It’s 4:56pm on a Thursday evening, and after a long day (and week!), you’re looking forward to winding down once you leave the office. Then, the telephone rings and your front-desk coordinator answers. On the other end of the line, a patient frantically explains his or her dental emergency and pleads to come in right away. While all dental practices deal with requests for emergency appointments, not all offices have a protocol to follow in emergency situations.  


Sure, trying to fit a patient into an already hectic schedule isn’t easy, especially if the patient is unable to accept the emergency appointment time due to work, family, etc. However, a patient who is experiencing a true emergency will find a way to make it work. Depending on how frequently emergency appointments arise in your practice, set aside a few slots in your daily or weekly schedule designated solely for emergent cases. It’s possible that the appointments may not always be filled, but it’s better to have a few empty slots than to turn away a patient in pain. You’ll likely lose the patient, while he or she passes on the negative experience to family and friends, or writes a negative review online. If you can help a patient in a time of need, it’s very likely that you’ll keep that patient for a lifetime.


Before trying to schedule an emergency appointment, it’s important to train your office staff to ask certain questions to have a better understanding of the emergency. Use the questions below to triage dental emergencies.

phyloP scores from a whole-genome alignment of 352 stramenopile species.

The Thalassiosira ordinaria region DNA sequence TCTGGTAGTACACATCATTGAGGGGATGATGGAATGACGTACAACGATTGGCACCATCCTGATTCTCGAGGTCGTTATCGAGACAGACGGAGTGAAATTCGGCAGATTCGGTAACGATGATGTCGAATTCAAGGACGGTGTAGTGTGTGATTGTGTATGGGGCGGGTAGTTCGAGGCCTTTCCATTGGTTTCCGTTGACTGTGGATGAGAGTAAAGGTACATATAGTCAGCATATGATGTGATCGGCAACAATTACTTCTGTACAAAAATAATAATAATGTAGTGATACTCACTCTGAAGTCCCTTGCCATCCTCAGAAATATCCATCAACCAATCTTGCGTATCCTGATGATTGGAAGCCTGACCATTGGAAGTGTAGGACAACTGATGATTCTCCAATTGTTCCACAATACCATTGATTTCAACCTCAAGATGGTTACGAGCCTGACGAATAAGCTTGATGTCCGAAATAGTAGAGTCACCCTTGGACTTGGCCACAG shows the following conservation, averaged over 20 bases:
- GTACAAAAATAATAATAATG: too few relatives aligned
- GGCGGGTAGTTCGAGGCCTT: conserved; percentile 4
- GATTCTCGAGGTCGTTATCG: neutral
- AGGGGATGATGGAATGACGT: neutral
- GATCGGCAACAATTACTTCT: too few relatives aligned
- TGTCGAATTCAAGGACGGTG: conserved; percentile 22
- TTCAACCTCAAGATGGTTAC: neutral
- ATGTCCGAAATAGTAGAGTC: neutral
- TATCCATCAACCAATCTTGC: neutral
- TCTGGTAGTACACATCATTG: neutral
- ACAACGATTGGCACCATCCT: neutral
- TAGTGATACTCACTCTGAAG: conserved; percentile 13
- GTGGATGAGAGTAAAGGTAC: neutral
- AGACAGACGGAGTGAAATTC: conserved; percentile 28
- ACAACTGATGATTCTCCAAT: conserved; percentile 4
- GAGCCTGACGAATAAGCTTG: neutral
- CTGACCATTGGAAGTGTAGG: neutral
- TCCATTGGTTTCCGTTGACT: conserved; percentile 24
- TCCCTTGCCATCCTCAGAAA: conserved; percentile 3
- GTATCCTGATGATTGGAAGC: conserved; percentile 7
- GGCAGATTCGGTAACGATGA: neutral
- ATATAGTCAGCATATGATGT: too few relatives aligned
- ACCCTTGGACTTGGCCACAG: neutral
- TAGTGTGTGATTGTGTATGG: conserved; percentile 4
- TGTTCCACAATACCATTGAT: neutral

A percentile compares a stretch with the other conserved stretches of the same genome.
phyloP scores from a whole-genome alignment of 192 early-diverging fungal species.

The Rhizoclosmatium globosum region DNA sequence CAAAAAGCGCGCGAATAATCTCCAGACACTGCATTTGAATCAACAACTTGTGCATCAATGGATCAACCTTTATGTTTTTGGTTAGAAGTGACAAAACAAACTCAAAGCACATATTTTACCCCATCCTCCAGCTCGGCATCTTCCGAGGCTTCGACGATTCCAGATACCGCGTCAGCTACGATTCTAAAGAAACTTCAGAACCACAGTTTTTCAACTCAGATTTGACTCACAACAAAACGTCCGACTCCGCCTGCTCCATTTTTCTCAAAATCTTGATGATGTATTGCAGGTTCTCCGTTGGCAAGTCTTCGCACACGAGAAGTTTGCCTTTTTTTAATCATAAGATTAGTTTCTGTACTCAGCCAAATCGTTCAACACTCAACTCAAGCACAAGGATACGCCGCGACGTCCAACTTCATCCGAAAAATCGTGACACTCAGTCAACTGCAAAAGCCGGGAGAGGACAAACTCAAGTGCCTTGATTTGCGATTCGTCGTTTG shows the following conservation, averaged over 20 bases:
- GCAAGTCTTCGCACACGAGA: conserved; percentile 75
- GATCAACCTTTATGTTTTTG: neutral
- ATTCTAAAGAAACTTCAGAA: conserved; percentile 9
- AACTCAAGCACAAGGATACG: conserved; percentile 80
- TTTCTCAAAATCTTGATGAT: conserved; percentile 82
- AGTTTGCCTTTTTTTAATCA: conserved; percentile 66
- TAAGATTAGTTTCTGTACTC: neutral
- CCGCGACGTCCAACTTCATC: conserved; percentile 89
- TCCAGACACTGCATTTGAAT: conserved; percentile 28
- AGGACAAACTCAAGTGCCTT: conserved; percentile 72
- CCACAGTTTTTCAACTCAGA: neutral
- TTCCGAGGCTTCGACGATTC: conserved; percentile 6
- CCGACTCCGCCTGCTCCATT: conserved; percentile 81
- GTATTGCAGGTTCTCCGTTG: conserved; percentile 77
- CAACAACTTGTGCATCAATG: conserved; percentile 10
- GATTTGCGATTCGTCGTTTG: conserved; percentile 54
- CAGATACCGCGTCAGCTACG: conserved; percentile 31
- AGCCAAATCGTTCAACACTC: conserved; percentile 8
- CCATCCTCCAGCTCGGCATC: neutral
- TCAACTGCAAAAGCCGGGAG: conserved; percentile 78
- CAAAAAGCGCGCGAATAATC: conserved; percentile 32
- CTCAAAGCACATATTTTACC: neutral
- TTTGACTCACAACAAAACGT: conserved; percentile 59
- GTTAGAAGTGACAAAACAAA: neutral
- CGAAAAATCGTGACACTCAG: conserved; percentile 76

• Crowns and Bridges: Is the crown or bridge permanent or temporary? Is it broken or just loose? How long have you had the crown or bridge?
  • Tooth Fractures: Is the actual tooth or the crown fractured? What caused the fracture? Is there any part of the tooth left?
  • Dentures: What type of dentures are they? How long have you had the dentures? Do you have a spare that you can temporarily use?
  • Pain: How would you rate the intensity of the pain on a scale of 1 to 10? Are you taking any medication for the pain? If yes, is it helping to ease the pain? Is the pain sharp or dull? Is the area sensitive to hot or cold foods/drinks?
  • Other Traumas: Did a tooth get knocked out? Is there any bleeding?


It’s important to develop a standard protocol to deal with dental emergencies that may catch you off guard. Of course, every emergency is different and will sometimes require adjustments to your protocol, but having as much information as possible before the patient comes in will make the process easier. By taking the time to understand a patient's problem and offer a solution, you’ll likely gain advocates and lifelong patients for your dental practice.